Ford at war: Fighting seen from both sides
By World War II, Ford found itself building engines for British airplanes and trucks for use by the German army
Converted Ford vehicles or products built at Ford factories played a prominent role in the fighting.
During World War I, Ford's production facilities were located almost entirely in neutral or Allied countries. With only a sales office in Hamburg, Ford of Germany played no part in the Axis war effort.
But Ford's Trafford Park factory in Manchester supplied the British army with 30,000 Model Ts as ambulances and transporters of troops, water and munitions carriers. British campaigner T.E. Lawrence of Arabia once called the Model T and the Rolls-Royce Silver Ghost the only two cars suitable for desert warfare. The factory's mass-production skills were also used to manufacture shell casings.
More Model Ts were supplied to the Allies by the Ford plant in Bordeaux, France.
But World War II was very different. Ford's network of European plants were on both sides of the hostilities.
Ironically, there was probably closer coordination of Ford's Continental European facilities during the war than in peacetime. Ford plants in the German-occupied countries of France, Belgium and Denmark were controlled by Ford of Germany based in Cologne.
Cologne had laid its plans after the 1938 Munich crisis. Robert Schmidt, a German national working at Ford world headquarters in Dearborn, was appointed general manager in Cologne.
After war was declared in September 1939 and France, Belgium, Holland and Denmark all quickly fell under German control, the German High Command appointed Schmidt as Verwalter (administrator) of Ford companies in occupied territory.
But during the war, production at Axis-controlled Ford plants was hampered by Allied bombing raids, raw material shortages, sabotage by workers in occupied countries, and tight security measures.
Belgian workers making trucks, for example, substituted steering columns made from poor material that would break in service. The Antwerp employees took home the genuine steering columns, painted them green and used them as garden stakes.
At Ford Germany, Schmidt refused a government order to produce tanks and armored cars. The operation did build some 14,000 Maultier (Mule) half-track trucks, but they proved unreliable in service, with a transmission too weak to cope with the caterpillar drive. Problems like this prompted German Field General Erwin Rommel to issue a directive: "For desert reconnaissance, only captured English trucks are to be employed, since German trucks stick in the sand too often."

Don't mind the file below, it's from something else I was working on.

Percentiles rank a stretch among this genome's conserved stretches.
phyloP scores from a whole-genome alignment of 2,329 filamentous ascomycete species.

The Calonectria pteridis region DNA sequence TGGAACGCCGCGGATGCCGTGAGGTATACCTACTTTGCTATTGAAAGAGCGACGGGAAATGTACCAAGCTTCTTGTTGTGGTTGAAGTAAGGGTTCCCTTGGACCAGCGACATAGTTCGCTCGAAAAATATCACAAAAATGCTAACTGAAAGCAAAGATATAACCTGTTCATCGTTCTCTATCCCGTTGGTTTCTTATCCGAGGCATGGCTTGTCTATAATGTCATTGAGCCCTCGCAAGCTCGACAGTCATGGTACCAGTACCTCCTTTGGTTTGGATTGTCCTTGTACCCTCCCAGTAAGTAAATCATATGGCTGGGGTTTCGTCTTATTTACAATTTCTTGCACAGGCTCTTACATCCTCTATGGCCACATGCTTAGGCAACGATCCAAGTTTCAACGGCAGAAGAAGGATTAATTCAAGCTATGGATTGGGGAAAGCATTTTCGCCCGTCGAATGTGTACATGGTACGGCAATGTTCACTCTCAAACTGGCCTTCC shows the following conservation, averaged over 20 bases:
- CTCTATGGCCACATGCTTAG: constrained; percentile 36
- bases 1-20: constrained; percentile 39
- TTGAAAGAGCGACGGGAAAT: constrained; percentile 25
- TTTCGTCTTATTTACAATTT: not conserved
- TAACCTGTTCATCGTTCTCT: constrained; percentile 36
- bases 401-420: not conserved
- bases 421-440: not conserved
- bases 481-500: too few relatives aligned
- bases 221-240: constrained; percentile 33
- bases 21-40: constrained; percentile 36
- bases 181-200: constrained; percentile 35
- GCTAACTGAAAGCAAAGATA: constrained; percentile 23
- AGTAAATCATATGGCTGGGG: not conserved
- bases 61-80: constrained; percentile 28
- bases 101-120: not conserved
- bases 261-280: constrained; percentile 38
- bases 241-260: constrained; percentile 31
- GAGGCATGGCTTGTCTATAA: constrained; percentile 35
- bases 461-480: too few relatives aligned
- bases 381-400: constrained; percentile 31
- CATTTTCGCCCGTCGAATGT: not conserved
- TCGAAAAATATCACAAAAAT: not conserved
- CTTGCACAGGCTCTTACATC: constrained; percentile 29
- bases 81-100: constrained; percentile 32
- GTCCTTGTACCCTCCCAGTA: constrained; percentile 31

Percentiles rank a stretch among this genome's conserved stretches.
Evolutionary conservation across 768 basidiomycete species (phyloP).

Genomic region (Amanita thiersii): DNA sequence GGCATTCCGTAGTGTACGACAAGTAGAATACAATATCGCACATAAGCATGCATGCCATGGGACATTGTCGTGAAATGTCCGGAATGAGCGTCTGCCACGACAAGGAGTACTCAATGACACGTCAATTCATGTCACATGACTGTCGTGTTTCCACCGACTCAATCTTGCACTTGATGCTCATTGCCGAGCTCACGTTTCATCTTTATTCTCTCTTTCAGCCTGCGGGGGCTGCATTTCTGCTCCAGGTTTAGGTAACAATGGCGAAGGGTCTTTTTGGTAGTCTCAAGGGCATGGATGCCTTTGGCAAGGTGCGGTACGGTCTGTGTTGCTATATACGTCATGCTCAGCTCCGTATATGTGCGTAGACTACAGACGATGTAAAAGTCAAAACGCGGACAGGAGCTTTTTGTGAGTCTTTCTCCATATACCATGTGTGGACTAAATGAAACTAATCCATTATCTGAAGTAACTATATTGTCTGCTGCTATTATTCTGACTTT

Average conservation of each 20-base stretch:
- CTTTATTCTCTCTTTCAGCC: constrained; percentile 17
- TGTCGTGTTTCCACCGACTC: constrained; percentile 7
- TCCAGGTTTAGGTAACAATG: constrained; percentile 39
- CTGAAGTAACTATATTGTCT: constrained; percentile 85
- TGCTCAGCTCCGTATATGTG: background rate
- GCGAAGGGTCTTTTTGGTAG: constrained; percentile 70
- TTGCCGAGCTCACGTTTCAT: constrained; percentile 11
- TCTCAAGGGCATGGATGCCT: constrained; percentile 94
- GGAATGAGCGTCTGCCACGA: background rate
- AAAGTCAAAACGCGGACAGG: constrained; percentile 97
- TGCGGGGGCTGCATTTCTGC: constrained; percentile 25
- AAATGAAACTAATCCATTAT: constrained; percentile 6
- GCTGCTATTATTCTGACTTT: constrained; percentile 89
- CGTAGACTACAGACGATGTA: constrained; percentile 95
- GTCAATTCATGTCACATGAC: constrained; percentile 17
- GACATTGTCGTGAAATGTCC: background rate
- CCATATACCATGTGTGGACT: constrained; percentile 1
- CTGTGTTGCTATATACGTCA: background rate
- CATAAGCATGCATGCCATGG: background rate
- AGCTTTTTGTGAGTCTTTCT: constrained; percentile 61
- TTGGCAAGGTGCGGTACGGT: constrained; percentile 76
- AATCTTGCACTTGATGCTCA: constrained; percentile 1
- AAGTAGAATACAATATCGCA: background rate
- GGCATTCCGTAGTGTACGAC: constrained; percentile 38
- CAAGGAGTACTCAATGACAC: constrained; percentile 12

Ford employees everywhere in Europe tried to preserve the production facilities with a view to resuming normal operations after the war. Circumstances sometimes dictated otherwise. During the air campaign after the Allied invasion of Italy, for example, the Ford agricultural tractor plant in Bologna was destroyed. Ironically, even during the war, most German-controlled Ford plants continued to use English as the in-house language. Belgian Ford employee Nestor Casteleyn said workers in Antwerp and the German plant manager spoke in English.
"We were of course Ford men, and he was a Ford man," he said.
Casteleyn played a more dangerous double role himself, gathering intelligence for the Resistance while traveling across Belgium, northern France and Germany purchasing production parts.
Ford of Germany built a total of 80,000 trucks for the German army during the war. Meanwhile, the Allies could draw on not only Ford plants in European Allied countries, but Ford's global resources including the USA and plants as distant as India. Within Europe, Ford's Dagenham plant played a leading role.
Over 250,000 Dagenham-built Ford V-8 engines were used in powerboats, landing craft and military vehicles of all kinds, including 14,000 Bren Gun Carriers built at Dagenham. Ford built 185,000 vans and trucks for the Allies.
Ford Britain also helped the Allied air war effort. Production Manager Patrick Hennessy was seconded to the Ministry of Aircraft Production. Hennessy devised a production plan for the British aircraft industry before the 1939-1940 Battle of Britain.
Ford also built a new factory at Urmston, England, to produce Rolls-Royce Merlin aircraft engines starting in June 1941. By 1945, Ford had built 30,000 of the supercharged V-12 engines - more than Rolls-Royce built at Derby - to power Hurricane and Spitfire fighters and the Mosquito and Lancaster bombers.